When I was a kid I used to start giggling so hard that I couldn’t stop. My parents would say that I had my “giggle box” turned over. I see kids getting their giggle boxes turned over once in a while and tonight I’m thinking about how good that is for them and how maybe adults need to laugh a little more. It’s okay to be silly. We’d all be healthier if we could just let loose and giggle. It’s not just may opinion, either. Long ago King Solomon of Israel said, “A merry heart doth good like a medicine but a broken spirit dries up the bones.” It seems that modern science agrees, too.
Laughter releases dopamine and endorphins into a person’s body and activates the pleasure pathways to the brain. If a person laughs hard enough and often enough, these pathways become easier and easier to access. and this may be a key to overcoming depression. Granted, it’s hard to laugh when you’re depressed, but one chuckle can lead to another. When we’re down it’s tough to pull ourselves out and surround ourselves with funny but doing just that can potentially cure us.
So many times when we are sick, I’ve come to believe that it isn’t the sickness that gets us down as much as it is the worry, anxiety, pain and fear that go along with the sickness, not to mention the stress that comes with dealing with mounting bills, hospital stays and coping with how to handle every day life. These things continue to worsen a person’s emotional, mental and physical health. That’s where laughter comes in. Deep belly laughter triggers endorphins in the body, which act sort of like natural painkillers.
Humor is as important to our health as eating right, getting enough sleep and exercising. George Burns, the famous comedian who lived to be over 100, attributed his long life to laughter. Many other centurions accredit laughter as one of the reasons for their longevity. You can’t take life too seriously, or it’ll take you out. I believe a person needs to laugh several hundred times a day. Psychoneuroimmunology is a field of research that is telling us that depression actually suppresses our immune systems. Laughter affects us exactly opposite of the way that stress does by decreasing epinephrine and cortisol levels. Researchers at Loma Linda University School of Medicine discovered that laughter also increases in germ-fighting cells.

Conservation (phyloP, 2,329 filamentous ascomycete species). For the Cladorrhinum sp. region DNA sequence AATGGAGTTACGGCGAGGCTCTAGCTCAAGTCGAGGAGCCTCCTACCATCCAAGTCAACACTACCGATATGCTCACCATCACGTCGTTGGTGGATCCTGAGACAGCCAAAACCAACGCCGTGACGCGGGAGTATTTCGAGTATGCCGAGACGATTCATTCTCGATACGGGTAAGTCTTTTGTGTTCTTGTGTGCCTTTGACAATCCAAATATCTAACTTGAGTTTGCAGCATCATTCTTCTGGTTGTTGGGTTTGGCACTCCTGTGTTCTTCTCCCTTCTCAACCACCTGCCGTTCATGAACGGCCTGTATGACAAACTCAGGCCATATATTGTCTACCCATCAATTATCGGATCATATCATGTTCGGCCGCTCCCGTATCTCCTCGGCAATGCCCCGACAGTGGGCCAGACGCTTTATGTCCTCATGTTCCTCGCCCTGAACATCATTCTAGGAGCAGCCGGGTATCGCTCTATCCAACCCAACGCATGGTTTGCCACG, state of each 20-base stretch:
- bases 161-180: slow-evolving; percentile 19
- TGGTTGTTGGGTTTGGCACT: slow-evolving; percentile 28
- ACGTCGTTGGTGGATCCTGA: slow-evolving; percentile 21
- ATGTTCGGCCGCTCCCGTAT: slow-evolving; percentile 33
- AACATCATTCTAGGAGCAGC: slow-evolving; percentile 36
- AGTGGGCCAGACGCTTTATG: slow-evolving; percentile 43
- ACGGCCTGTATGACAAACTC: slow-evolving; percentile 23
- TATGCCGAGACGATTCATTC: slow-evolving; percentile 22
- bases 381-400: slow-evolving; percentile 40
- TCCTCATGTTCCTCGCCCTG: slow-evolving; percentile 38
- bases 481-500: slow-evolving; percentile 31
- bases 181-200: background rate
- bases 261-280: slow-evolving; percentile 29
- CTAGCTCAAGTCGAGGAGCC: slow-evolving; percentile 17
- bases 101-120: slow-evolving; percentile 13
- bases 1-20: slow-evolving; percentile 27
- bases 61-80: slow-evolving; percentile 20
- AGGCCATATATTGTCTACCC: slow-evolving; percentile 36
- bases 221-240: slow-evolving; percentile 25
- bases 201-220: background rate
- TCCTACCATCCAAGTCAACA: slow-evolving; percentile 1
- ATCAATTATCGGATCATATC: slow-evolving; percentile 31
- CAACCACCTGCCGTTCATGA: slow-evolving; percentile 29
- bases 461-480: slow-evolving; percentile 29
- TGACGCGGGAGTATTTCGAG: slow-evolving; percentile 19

Laughter ramps up your heart rate and circulation, and afterwards, the heart rate drops below average while the improved circulation continues. The body goes into a state of relaxation. In the same way that anger and stress can elevate your blood pressure and heart rate, laughter can lower it. Laughter also exercises your lungs and diaphragm. It creates vibrations that massage your internal organs. While stress and tension elevate stress hormones, tighten your muscles, constrict your blood vessels, upset your hormonal balance, and tax your immune system, laughter relieves tension, lowers stress hormones, improves hormonal balance and boosts your immune system.
I remember reading a Bible verse that talked about how the “joy” of the Lord is our strength. I do believe that evidence bears it out that joy which brings about laughter truly does give strength to our bodies. So, go ahead and get your giggle box turned over!